In the Teva case, the issue is the division of roles between a trial court — a U.S. district court — and the U.S. Court of Appeals for the Federal Circuit over the interpretation of the claims that an inventor makes for a product or process. While federal appeals courts normally are to review the factual conclusions drawn by a district court only to see if they were “clearly erroneous,” the Federal Circuit for more than fifteen years has followed the practice of construing the claims made by an inventor, using its own independent judgment (technically, de novo review). The issue the Justices will decide is whether to require the Federal Circuit to follow the customary approach.

From within Teva's opening brief:

While the patent did not expressly use the term “peak average molecular
weight,” it did indicate that the average molecular
weight should be determined using an analytical
technique called size exclusion chromatography (“SEC”).
Dr. Grant explained that the patent’s instruction to
determine the average molecular weight using SEC
technology would have indicated to a skilled artisan
that the intended measure was peak average, the on-
ly measure that can be read directly from an SEC
Peak average is the only expression of average mo-
lecular weight that can be derived directly from the
chromatogram. Determining either number average
or weight average molecular weight, by contrast, re-
quires additional calculations based on the underly-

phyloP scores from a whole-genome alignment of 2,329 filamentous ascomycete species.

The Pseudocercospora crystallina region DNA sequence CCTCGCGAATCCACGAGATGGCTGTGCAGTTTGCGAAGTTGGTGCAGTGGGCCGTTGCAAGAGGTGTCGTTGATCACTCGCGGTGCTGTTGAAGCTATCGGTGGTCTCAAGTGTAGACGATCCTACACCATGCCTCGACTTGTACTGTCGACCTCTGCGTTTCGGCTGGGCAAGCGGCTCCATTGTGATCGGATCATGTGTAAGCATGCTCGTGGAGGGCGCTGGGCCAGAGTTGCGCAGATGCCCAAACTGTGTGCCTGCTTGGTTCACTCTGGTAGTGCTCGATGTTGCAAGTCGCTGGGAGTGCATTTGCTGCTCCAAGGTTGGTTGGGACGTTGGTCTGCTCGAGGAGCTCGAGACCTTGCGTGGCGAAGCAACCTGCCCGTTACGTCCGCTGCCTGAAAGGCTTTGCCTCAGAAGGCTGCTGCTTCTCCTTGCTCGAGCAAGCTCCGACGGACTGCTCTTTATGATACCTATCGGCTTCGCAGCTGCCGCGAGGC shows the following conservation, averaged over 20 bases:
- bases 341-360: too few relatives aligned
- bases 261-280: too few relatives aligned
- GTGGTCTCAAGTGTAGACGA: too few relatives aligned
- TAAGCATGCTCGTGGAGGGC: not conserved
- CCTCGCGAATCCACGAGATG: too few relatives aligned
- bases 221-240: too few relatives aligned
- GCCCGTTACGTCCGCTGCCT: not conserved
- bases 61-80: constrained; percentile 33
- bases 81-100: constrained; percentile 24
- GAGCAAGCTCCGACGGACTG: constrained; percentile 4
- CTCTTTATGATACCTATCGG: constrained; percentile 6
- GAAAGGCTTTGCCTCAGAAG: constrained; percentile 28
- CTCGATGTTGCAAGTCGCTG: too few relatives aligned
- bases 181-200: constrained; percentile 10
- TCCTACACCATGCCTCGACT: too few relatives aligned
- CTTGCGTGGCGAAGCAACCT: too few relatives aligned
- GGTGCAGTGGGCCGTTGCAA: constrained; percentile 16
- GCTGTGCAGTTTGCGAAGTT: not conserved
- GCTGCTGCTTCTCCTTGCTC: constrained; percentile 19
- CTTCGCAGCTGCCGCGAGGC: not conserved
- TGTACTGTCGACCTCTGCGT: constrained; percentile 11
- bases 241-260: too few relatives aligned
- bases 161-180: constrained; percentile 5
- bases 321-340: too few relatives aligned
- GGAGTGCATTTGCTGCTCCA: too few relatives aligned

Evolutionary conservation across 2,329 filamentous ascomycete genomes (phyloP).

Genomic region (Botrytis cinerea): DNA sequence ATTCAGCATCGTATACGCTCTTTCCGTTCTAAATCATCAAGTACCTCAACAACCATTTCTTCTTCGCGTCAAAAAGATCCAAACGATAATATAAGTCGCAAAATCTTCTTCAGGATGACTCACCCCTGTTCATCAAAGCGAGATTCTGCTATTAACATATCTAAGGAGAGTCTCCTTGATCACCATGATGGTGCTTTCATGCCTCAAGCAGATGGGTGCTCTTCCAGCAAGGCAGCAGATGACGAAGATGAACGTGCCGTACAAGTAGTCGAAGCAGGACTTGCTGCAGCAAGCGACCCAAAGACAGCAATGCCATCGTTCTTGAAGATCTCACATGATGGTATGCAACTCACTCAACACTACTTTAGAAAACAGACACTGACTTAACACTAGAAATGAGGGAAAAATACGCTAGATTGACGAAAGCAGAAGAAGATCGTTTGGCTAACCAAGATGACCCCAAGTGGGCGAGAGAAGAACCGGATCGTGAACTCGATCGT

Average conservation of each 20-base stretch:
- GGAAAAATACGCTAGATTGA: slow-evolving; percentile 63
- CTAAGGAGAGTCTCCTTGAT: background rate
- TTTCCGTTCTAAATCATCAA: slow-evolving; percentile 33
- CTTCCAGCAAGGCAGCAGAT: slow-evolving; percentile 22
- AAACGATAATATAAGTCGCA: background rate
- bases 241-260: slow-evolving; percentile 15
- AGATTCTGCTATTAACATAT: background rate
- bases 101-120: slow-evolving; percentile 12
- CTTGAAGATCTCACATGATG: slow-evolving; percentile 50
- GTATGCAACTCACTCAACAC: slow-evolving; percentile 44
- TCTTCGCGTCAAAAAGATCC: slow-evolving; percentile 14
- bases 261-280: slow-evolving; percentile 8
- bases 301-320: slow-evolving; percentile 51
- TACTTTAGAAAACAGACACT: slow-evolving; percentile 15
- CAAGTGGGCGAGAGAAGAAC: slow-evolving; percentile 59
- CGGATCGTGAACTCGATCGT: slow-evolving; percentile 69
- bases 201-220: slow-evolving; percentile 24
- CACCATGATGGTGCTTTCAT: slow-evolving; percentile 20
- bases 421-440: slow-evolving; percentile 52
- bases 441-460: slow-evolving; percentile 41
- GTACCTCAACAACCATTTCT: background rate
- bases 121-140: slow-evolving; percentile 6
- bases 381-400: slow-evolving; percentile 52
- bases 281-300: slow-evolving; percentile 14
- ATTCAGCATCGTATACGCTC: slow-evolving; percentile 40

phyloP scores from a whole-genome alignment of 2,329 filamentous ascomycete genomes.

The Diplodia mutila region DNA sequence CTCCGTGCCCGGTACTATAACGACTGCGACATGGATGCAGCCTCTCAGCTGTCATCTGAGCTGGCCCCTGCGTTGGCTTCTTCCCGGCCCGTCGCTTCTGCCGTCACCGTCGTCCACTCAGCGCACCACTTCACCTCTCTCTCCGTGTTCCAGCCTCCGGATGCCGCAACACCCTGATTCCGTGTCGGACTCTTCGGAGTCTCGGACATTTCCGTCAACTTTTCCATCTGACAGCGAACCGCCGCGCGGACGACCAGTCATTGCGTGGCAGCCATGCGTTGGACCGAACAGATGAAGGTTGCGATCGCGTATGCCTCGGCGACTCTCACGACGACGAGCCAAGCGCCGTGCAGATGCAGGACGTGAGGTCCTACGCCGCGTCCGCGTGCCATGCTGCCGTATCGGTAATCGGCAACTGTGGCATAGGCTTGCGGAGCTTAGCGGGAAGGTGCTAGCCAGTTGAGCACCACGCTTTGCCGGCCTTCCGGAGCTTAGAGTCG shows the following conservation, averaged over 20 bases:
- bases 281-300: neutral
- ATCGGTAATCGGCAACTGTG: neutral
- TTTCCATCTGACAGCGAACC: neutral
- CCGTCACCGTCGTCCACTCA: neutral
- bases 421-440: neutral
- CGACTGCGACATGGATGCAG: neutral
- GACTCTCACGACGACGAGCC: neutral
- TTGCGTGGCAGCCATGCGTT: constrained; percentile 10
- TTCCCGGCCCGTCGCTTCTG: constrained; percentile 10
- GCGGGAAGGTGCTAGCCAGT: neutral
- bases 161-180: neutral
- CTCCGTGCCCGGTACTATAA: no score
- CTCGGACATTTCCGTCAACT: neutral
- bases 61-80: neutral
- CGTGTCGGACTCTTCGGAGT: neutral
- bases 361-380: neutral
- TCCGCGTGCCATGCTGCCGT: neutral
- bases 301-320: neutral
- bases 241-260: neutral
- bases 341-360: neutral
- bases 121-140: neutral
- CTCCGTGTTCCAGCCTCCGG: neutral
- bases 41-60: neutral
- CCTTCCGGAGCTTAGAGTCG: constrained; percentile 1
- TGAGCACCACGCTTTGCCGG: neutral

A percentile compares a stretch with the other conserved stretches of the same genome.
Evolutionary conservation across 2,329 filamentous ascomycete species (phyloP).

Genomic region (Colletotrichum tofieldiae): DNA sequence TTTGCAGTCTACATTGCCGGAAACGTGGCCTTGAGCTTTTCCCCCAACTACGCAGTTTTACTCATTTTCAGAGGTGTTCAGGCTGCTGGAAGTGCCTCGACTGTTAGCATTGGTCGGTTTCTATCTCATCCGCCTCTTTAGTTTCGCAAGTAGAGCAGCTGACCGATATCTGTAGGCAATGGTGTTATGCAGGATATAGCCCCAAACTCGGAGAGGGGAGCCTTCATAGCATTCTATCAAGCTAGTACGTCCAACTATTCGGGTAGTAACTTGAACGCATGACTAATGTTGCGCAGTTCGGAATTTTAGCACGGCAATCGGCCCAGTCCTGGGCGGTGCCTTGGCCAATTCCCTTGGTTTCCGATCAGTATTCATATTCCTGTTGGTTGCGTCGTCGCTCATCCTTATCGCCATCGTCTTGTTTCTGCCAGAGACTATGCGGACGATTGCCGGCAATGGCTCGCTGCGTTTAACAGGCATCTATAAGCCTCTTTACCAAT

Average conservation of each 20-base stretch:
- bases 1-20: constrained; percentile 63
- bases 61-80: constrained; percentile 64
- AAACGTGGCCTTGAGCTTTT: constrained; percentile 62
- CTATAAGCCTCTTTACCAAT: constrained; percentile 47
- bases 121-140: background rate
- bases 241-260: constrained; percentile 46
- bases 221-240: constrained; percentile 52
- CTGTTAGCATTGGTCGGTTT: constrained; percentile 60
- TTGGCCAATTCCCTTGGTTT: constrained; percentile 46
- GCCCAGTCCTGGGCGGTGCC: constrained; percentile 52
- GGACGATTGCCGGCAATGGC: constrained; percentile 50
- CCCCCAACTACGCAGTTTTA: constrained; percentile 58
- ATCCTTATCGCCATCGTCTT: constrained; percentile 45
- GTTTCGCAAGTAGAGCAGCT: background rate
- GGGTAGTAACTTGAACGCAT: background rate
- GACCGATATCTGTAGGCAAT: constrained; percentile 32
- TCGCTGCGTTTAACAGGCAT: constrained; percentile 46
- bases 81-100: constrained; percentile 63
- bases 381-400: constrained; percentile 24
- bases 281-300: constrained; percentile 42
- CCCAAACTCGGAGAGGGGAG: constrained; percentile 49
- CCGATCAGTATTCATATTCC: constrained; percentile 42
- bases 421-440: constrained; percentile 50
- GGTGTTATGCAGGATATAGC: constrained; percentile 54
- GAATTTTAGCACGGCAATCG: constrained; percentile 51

ing chromatographic data. The patent does not spec-
ify any such further calculations.

The key point:

The district court credited Dr. Grant’s testimony
on this point, which was unrebutted, and found that
once a skilled artisan learned that “average molecu-
lar weight” would be determined using SEC, “the
presumed meaning” of “average molecular weight” to
that skilled artisan would have been peak

In context, Dr. Grant was rendering an opinion as an expert
witness, not stating a fact as a fact witness. Opinions are different from facts.
An opinion is a conclusion reached by someone after looking at the facts.

I myself have a Ph.D. in physical chemistry, and can say "the use
of size exclusion chromatography" would not cause me to presume "average
molecular weight" meant "peak average molecular weight."

The experimental approach to collect data (here, size exclusion
chromatography) is distinct from "how" the data from the experiment is analyzed.

Tuesday, July 22, 2014

Buzz on Apple's US Patent No. 8,787,006, issued July 22, 2014

The abstract of Apple's '006 patent states

Embodiments of electronic wristwatches are disclosed. According to one embodiment, an electronic wristband can provide additional electrical circuitry or devices that can be made available for use as or with an electronic device. In one embodiment, the electronic device can be a mobile electronic device that can be removably coupled to the electronic wristband which provides the additional circuitry or devices. Advantageously, the electronic device can utilize the additional electrical circuitry or devices provided within the electronic wristband to augment the capabilities of the electronic device. In another embodiment, the electronic device can be integrally formed with the electronic wristband which provides the additional circuitry or devices.

The first claim